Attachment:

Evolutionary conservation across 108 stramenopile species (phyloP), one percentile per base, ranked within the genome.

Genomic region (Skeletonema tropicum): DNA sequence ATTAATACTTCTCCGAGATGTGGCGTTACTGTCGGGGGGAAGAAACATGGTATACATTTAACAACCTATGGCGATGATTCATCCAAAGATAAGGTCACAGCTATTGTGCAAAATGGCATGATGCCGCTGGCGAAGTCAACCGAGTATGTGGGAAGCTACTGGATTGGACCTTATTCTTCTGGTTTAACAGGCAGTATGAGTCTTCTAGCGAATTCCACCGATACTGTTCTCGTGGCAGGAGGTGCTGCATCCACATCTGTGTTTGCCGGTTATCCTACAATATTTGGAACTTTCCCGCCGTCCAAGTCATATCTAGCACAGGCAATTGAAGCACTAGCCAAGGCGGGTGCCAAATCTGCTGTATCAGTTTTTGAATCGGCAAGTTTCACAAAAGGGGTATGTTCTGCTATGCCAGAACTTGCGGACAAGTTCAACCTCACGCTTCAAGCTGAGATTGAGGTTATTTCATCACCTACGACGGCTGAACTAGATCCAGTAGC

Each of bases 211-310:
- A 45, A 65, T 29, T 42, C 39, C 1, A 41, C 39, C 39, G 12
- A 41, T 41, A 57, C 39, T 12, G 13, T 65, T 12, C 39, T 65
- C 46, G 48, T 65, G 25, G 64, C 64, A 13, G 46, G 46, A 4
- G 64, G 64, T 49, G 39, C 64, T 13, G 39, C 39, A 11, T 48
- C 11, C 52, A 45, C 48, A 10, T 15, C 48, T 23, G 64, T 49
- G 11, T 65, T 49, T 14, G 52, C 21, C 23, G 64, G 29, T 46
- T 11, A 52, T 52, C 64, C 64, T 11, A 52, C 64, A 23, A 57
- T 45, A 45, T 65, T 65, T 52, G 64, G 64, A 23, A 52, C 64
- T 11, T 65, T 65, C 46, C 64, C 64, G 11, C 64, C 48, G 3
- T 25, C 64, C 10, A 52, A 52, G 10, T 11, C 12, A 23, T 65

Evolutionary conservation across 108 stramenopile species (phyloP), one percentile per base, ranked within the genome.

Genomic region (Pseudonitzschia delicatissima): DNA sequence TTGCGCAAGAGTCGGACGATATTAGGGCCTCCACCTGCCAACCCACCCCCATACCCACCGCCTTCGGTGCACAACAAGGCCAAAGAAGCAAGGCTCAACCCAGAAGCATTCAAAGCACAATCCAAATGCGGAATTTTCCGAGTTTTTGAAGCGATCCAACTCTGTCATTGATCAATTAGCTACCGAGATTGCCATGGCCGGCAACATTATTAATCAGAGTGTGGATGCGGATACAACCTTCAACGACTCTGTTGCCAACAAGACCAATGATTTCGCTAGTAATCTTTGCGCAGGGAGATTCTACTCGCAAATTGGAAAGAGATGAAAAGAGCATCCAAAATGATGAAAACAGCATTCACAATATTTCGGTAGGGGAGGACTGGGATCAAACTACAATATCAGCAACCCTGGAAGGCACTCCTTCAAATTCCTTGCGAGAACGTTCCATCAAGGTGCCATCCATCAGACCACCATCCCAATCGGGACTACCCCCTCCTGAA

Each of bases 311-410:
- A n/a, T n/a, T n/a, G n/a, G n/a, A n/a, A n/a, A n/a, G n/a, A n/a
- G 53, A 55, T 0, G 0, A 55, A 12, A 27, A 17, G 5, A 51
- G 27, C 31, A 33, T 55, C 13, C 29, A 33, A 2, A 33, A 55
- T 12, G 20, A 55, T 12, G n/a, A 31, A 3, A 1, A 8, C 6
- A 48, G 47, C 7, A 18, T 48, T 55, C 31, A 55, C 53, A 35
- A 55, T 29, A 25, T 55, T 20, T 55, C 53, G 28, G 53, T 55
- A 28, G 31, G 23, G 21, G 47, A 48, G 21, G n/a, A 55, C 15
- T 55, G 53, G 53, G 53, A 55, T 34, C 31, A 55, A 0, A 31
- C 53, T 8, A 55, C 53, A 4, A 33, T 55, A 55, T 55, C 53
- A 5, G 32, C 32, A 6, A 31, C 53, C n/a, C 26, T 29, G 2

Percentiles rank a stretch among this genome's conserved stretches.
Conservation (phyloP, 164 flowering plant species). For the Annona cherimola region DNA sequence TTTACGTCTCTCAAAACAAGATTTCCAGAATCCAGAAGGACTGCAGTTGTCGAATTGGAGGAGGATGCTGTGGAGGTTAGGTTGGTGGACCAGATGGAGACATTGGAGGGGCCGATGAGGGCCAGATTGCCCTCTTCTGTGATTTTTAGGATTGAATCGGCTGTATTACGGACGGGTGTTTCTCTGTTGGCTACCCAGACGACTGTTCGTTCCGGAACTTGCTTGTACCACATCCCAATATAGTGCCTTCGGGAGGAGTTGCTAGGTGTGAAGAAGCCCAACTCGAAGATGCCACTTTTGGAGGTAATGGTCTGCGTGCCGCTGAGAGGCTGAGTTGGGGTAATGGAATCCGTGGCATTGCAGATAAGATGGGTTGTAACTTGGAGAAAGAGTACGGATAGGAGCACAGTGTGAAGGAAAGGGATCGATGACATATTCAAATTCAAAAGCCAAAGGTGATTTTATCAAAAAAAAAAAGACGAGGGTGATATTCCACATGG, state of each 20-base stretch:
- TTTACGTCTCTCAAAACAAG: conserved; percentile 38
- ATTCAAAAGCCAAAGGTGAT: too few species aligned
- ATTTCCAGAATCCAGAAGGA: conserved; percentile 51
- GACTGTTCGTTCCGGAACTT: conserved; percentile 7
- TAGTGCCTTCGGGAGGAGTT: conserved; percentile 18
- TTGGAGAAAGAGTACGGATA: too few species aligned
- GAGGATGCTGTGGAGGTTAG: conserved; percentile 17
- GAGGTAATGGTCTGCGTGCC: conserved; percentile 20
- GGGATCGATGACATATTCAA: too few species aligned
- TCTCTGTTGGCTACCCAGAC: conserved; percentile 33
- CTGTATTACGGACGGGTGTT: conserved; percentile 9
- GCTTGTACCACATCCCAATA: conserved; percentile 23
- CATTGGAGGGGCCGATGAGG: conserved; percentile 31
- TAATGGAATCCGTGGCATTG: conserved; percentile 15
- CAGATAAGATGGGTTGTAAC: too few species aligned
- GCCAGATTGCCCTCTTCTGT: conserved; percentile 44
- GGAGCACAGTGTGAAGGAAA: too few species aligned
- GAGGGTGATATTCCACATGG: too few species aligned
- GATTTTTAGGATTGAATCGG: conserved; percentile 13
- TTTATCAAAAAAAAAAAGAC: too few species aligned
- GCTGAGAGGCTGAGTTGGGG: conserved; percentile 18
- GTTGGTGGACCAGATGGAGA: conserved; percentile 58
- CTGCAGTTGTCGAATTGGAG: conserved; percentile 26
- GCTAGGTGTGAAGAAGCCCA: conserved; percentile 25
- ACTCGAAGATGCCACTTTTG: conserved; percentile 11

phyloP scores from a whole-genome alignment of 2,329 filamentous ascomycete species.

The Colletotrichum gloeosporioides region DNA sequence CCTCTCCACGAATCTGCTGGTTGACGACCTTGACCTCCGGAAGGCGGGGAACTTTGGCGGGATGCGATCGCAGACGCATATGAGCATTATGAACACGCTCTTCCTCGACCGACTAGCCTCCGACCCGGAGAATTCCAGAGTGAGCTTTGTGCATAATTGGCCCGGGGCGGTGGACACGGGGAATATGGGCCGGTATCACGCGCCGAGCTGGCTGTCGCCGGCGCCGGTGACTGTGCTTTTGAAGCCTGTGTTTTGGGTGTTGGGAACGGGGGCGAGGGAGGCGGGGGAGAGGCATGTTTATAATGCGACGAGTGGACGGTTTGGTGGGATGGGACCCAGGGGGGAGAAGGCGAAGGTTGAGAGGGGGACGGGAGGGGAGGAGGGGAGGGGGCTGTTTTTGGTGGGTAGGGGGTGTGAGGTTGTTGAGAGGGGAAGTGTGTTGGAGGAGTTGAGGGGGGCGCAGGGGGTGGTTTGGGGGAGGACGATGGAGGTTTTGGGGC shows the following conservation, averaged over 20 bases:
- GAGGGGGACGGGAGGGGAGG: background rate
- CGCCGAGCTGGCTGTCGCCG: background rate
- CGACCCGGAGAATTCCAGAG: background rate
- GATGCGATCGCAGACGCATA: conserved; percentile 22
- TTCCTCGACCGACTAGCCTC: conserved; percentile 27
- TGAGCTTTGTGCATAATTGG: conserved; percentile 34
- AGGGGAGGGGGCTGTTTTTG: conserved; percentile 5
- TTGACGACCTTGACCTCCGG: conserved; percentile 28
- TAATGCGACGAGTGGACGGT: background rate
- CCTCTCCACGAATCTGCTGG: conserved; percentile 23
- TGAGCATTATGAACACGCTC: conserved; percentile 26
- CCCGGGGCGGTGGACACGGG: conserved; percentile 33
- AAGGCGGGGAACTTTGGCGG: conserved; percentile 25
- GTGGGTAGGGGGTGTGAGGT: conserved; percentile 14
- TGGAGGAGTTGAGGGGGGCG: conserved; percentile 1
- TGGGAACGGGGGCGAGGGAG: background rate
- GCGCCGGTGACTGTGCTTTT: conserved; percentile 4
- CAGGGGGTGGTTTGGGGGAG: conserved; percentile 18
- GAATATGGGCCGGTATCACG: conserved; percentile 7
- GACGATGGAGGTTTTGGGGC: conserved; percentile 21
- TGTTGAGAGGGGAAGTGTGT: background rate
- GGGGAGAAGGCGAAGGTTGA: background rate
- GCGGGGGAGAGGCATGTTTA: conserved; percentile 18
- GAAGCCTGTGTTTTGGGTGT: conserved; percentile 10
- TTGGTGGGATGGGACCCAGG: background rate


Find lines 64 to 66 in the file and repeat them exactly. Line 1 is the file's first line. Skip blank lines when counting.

- TAATGCGACGAGTGGACGGT: background rate
- CCTCTCCACGAATCTGCTGG: conserved; percentile 23
- TGAGCATTATGAACACGCTC: conserved; percentile 26